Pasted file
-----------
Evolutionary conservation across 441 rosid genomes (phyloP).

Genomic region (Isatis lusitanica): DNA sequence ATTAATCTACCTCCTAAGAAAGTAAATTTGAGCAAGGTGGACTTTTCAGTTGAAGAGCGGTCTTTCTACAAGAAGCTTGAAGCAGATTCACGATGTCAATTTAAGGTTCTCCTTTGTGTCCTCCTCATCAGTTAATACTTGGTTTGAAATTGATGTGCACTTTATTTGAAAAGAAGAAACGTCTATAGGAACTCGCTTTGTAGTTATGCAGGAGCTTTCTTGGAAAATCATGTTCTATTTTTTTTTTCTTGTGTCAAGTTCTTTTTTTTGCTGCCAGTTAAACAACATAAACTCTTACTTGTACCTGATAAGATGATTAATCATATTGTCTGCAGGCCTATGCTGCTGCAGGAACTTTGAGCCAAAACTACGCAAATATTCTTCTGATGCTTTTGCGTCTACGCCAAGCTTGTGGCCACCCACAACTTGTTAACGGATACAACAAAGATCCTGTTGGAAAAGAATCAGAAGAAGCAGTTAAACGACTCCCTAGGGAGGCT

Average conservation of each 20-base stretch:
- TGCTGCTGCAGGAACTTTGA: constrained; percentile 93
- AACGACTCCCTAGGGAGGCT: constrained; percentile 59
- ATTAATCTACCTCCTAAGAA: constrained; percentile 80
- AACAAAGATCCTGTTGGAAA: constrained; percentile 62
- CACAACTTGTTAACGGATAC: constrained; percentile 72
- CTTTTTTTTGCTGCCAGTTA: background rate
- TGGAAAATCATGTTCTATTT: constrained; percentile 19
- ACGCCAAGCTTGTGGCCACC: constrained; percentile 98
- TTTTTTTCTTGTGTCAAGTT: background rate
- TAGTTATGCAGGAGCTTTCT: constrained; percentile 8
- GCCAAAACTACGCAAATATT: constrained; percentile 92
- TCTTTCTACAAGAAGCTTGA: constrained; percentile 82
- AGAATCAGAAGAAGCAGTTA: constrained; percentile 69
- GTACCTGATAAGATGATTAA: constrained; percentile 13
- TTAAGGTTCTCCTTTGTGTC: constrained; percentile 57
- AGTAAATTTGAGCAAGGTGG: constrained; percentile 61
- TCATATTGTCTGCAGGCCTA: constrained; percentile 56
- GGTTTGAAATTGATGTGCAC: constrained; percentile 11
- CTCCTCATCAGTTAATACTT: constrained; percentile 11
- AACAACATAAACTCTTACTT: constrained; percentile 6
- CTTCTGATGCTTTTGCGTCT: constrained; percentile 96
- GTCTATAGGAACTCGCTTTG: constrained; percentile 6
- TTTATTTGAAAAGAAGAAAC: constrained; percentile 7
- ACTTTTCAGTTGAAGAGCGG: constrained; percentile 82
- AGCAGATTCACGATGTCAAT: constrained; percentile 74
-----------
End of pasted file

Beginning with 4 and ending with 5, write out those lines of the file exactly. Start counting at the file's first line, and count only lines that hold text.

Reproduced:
- TGCTGCTGCAGGAACTTTGA: constrained; percentile 93
- AACGACTCCCTAGGGAGGCT: constrained; percentile 59